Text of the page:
If you have to get on your knees and scrape, grovel and beg God for victory, chances are what you are struggling with is natural to you as a human and is not sin. (If what you struggle with is socially unacceptable and harmful to others - face up to it or await the consequences.) If it is normal to human society and behavior - stop losing sleep over it. Enjoy your life, your relationships, your body. Do no harm to others, bring them joy if you can. Live life in the best way you're able in the body and mind you have.
Barrett’s self-indulgent view suggests there is no need to ask God for victory over sin. Chances are what you're feeling guilty about, that still small voice of conscience, should be ignored. So why not stop by the porn shop or liquor store for some harmless joy? Under Barrett’s thinking, there is no need for the rapist to ask forgiveness and victory over his sin because this behavior may be natural to him and if it's socially unacceptable or harmful to others he should be prepared to face the consequences, if he gets caught. All this obviously contradicts a major theme of the Bible, which is God’s power giving us freedom over sin so we can be saved. The Bible counsels us to die daily to self and submit ourselves to God. “Resist the devil, and he will flee from you,” James said (4:7). Barrett suggests bondage in this life and an ultimate loss of salvation, while the Bible offers peace and joy in this life and eternal life in the world to come.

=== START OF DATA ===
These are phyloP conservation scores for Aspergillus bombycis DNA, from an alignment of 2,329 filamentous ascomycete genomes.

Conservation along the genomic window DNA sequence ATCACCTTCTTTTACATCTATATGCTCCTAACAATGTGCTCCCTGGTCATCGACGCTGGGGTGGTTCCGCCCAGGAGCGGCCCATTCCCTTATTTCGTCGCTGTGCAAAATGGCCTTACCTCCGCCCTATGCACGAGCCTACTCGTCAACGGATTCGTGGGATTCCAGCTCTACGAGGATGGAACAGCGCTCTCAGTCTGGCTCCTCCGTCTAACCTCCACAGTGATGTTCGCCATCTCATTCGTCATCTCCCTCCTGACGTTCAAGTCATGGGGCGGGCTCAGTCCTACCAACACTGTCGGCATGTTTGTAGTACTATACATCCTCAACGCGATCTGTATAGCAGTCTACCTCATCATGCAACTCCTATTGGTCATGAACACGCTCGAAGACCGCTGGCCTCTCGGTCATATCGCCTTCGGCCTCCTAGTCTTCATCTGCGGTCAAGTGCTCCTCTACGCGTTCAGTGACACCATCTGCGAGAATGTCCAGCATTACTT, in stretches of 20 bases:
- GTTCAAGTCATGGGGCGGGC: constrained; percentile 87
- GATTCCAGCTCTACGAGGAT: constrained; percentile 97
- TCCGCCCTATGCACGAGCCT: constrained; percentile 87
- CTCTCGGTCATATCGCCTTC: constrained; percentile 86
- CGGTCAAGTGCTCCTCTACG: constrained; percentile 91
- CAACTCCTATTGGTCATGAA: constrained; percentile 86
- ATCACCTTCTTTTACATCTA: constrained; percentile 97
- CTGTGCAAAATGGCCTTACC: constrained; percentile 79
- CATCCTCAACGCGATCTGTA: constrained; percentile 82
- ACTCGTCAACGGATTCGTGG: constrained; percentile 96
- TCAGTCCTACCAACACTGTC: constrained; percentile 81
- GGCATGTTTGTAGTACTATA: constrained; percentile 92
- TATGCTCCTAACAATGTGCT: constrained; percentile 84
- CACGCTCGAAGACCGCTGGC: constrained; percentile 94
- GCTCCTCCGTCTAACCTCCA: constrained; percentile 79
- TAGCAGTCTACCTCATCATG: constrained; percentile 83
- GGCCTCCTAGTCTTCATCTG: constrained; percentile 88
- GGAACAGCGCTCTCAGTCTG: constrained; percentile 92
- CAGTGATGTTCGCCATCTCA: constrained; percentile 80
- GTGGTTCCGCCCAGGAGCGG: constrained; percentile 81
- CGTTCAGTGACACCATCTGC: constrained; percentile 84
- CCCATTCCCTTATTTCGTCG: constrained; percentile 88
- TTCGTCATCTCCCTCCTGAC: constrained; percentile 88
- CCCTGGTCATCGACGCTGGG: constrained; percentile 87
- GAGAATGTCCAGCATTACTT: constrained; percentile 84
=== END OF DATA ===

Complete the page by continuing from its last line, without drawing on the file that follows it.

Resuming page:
Seventh-day Adventists cannot abandon the Bible as their foundation. It presents the only source for objective moral values--Jesus Christ. It presents the only solution to our sinful human nature--the gospel. God has revealed himself, through Jesus Christ, to humanity that all might be saved.
Instead of Christ as the source of object moral values, Barrett gives us the collective voice of humanity, or in essence, the will and way of the human heart, which the Bible explains in Jeremiah 17:9 as deceitful above all things, and desperately wicked.
Instead of acknowledging our sinful nature and calling us to look to Christ for freedom, Barrett denies our sinful nature and calls us to embrace it, which is ultimate bondage. Instead of revealing Christ as the solution to the problem, Barrett gives us nothing.
“The tongue of the wise adorns knowledge, but the mouth of the fool gushes folly” (Proverbs 15:2).